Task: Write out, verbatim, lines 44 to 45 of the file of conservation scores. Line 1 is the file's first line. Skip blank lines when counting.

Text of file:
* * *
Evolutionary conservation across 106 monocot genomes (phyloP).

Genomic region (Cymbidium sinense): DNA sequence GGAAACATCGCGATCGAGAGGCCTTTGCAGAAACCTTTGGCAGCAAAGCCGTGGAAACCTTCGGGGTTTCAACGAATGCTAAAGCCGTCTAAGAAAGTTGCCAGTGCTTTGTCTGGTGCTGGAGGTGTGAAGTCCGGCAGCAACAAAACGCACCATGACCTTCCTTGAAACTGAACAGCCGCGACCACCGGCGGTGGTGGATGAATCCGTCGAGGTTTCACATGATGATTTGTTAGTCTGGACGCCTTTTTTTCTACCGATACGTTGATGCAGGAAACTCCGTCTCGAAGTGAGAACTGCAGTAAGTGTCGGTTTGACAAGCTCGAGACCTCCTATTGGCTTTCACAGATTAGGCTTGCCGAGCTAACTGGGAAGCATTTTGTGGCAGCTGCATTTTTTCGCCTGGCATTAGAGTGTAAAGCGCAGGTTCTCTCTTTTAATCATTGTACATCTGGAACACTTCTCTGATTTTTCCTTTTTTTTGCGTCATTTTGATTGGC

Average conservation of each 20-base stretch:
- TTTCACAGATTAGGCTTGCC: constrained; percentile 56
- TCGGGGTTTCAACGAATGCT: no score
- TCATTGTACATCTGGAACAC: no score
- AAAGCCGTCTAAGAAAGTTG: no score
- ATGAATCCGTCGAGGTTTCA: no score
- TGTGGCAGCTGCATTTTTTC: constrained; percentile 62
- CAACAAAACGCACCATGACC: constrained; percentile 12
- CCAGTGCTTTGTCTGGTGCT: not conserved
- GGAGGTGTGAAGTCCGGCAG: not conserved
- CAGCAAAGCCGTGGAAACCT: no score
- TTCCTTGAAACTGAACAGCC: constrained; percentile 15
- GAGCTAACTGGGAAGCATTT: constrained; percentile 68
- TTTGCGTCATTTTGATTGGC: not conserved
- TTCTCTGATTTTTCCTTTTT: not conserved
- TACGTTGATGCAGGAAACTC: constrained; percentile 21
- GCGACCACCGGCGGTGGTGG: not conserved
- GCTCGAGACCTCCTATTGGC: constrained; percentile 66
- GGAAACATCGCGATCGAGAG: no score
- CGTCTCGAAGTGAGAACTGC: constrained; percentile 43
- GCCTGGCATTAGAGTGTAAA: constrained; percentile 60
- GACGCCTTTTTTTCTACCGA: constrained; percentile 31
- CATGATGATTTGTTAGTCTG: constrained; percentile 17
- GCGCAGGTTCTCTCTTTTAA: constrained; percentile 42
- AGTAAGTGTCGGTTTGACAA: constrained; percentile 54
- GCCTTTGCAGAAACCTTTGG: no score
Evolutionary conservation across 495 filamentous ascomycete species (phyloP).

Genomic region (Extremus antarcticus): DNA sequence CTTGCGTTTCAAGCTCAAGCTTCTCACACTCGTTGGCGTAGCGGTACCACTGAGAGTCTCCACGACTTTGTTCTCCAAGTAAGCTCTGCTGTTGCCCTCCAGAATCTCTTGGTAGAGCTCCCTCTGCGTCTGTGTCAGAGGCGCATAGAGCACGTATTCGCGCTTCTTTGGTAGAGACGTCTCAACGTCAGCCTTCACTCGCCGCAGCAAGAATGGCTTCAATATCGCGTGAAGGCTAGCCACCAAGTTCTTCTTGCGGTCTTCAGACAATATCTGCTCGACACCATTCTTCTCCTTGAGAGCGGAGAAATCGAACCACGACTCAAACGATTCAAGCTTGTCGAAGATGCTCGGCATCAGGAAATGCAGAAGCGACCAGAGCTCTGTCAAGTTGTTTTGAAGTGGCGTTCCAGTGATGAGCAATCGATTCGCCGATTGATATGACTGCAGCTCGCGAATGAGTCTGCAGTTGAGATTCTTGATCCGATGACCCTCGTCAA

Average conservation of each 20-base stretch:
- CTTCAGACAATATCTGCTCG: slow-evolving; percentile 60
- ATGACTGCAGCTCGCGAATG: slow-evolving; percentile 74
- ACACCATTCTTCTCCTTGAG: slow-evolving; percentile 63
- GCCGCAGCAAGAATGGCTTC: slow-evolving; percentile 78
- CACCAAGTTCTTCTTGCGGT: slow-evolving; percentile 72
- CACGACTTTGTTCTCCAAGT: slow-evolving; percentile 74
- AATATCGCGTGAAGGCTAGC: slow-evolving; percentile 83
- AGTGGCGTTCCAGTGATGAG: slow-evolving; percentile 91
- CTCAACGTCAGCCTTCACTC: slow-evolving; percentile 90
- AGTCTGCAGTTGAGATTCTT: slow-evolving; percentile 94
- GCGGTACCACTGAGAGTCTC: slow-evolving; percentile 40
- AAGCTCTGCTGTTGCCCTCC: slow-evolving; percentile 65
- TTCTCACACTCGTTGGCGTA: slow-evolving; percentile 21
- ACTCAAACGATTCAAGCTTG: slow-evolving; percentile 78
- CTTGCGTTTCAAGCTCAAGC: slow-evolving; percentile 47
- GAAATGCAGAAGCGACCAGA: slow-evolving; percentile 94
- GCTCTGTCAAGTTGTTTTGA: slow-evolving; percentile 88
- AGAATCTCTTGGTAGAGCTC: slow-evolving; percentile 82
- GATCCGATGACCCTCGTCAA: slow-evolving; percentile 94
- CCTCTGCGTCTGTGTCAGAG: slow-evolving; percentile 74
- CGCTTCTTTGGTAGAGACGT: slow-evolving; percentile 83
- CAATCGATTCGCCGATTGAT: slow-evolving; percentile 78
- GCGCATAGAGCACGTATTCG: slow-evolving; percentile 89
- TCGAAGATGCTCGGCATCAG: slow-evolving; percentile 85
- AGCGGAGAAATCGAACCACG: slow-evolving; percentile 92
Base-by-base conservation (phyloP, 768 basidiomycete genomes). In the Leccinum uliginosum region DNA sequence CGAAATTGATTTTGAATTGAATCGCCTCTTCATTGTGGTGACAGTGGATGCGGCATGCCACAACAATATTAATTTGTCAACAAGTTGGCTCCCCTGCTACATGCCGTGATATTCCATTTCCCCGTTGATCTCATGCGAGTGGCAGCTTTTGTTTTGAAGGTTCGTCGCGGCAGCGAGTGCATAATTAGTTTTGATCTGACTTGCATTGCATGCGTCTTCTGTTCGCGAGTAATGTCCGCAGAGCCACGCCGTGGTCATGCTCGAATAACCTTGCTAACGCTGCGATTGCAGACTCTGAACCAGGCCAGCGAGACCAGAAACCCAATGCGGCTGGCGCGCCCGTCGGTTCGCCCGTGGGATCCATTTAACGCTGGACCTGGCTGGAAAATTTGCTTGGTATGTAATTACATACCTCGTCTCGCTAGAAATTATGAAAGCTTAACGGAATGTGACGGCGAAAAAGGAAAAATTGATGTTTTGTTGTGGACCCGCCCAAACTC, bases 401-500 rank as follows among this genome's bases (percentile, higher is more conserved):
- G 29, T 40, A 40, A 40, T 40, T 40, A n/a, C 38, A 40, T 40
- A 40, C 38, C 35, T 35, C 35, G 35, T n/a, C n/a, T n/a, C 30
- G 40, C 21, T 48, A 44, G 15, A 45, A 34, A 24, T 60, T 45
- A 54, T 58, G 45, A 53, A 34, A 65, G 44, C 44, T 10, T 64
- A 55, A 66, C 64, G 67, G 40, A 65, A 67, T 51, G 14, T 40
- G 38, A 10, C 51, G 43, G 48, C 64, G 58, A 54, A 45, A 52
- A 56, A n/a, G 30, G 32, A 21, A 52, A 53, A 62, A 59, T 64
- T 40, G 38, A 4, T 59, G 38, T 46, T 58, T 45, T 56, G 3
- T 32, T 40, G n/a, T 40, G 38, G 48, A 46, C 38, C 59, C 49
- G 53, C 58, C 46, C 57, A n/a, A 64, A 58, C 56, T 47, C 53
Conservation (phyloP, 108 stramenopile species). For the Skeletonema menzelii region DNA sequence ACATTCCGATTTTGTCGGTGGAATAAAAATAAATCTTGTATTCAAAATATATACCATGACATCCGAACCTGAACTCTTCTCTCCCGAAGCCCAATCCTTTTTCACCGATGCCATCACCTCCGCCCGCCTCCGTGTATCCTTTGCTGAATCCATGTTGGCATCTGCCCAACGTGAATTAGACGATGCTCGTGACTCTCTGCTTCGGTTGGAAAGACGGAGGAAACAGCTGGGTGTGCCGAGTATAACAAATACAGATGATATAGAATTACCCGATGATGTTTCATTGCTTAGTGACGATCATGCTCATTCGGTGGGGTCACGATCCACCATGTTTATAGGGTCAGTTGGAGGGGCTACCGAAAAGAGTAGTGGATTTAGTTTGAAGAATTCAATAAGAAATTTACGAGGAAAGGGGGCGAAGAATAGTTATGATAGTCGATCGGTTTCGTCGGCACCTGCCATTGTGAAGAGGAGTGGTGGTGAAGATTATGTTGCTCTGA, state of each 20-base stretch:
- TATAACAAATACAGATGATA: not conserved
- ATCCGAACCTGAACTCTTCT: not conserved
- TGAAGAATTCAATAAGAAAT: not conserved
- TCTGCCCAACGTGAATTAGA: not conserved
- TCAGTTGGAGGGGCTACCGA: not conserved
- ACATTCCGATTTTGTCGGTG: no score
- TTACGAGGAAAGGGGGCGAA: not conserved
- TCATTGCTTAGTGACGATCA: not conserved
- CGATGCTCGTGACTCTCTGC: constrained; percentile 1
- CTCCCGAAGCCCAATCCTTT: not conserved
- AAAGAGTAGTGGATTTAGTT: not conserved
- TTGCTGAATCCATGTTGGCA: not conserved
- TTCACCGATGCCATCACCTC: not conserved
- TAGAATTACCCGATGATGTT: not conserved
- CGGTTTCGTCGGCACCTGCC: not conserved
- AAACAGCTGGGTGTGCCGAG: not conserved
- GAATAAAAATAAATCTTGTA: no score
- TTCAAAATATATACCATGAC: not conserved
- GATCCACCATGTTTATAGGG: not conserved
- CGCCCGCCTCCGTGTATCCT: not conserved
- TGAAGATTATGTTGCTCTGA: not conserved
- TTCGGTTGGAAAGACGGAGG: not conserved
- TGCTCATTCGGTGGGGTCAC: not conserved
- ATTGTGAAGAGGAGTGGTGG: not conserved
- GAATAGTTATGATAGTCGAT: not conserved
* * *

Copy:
- TTCTCACACTCGTTGGCGTA: slow-evolving; percentile 21
- ACTCAAACGATTCAAGCTTG: slow-evolving; percentile 78